Home Year 2008 Repo! The Genetic Opera (2008)

Repo! The Genetic Opera (2008)

Sarah Brightman could barely hide her surprise.
Sarah Brightman could barely hide her surprise.

Twitter Plot Summary: In a future where organ repossession is legal, if people can’t keep up repayments they’re up for the chop. Literally.

It is the near future, and organ transplants are as common and fashionable as part exchanging your car. The prices are so ridiculous that many find it difficult to maintain repayments, and so GeneCo, the company responsible for the organ replacement parts, send in the Repo Men to take back their property. This isn’t your average rock opera, a mixture of black comedy, blood and guts. If you can compare it with anything else, it seems that The Rocky Horror Picture Show may be a not so distant cinematic cousin.

Alex Vega is thrown into the mix as a young girl who is kept in isolation by her father due to her weak immune system, wearing what seems to be an awful goth wig. But then the fact it’s a wig is linked to her weak immune system so we’ll let that one slide.
There are a couple of unique selling points here – besides the music of course, which over the course of 50+ songs provides a tour de force of rock opera. Those other plus points are Anthony Head as Nathan, not only a competent singer but able to switch between fatherly and sadistic at a moment’s notice. Then there is the Graverobber, portrayed by Terrance Zdunich. He has little to do with the main story, instead turning up at random intervals and getting to sing some of the best songs.

Repo! is a good example of the modern diversification of musical theatre and cinema, playing up to the conventions of the musical format but doing so in a dark, gruesome and thoroughly different style. Ignoring the frequently poor CGI, there are regular cuts away to comic book style storyboards to bridge the gaps in the live action. It’s an interesting stylistic choice, one that is a little odd at first but soon blends in well with the material that surrounds it.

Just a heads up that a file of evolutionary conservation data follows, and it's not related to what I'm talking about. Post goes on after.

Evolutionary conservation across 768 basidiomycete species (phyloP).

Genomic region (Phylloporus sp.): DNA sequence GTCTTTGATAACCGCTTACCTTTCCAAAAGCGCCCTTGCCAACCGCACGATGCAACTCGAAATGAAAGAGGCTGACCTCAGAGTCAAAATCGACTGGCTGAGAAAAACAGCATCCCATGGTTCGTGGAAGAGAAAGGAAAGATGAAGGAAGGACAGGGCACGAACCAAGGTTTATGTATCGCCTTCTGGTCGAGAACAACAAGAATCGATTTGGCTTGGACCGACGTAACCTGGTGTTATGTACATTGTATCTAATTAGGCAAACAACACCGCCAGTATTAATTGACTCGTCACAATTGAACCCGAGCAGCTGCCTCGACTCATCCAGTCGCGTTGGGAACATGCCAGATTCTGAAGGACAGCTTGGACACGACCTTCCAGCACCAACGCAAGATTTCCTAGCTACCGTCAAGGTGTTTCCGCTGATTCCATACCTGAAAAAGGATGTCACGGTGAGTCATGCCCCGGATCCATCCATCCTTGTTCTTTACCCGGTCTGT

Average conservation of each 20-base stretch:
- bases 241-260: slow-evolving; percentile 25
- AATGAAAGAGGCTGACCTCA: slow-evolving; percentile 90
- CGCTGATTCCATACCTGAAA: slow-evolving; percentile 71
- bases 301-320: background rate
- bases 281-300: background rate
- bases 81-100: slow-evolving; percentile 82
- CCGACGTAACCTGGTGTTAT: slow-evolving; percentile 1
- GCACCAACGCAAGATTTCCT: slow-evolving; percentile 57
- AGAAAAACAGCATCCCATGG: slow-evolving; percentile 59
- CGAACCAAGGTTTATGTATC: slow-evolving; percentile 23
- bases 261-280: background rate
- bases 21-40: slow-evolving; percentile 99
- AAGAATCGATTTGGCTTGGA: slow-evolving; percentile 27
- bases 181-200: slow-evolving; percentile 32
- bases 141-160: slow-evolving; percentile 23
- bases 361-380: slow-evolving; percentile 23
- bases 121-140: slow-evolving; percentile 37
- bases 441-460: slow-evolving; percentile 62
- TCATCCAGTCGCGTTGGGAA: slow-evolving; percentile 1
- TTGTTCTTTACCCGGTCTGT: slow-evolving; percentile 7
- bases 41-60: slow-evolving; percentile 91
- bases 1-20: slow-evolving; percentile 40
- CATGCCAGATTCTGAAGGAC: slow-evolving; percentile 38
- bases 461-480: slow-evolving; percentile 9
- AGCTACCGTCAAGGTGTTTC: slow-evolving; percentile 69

Zydrate comes in a little glass vial. A little glass vial. A little glass vial.
Zydrate comes in a little glass vial. A little glass vial. A little glass vial.

The CGI really isn’t the focus however, it’s the story and characters that carry it. Some low grade CGI actually fits quite nicely with the grim setting and comic book overtones. To complain about the relative lack of depth to that story may be a little churlish, what with the solid performances, good tunes and visual aesthetics, but the fact of the matter is that there isn’t much depth outside of Nathan wanting to protect his daughter from the big bad world. More could have been made of the effects of people’s dependency on the street drug Zydrate, the legal murder of people to repossess their organs, or even expanding on the role of the Graverobber, but then you can’t always have it all.

Perhaps even more surprising is that Paris Hilton isn’t that bad as Amber Sweet. There was a suggestion at the time that she was nothing more than stunt casting, but believe it or not she’s rather good as the demanding, got to have it all daughter of Paul Sorvino’s GeneCo businessman Rotti Largo (who has a great operatic voice, it has to be said). But then if you think about it, playing a spoiled “it” girl is hardly a stretch of her abilities. She certainly gets a better deal than Bill Moseley as her brother Luigi. He’s reliable for sure, but his over the top characterisation seems a bit much even in context to the rest of the film.

There’s a final mention due for Sarah Brightman who plays Blind Mag and appears in a rare acting role. Again though, she is hardly stretching her capabilities by simply showing up, looking a bit gothic and singing a fair bit. Thankfully she gets it right and hits all the right notes (pun intended).

So it’s not perfect, but the songs, dark moments and equally dark comic moments all create something that is decidedly unique and a worthy entry in the pantheon of rock operas that have been turned into movies. Not that there are many out there, admittedly.

Score: 3.5/5


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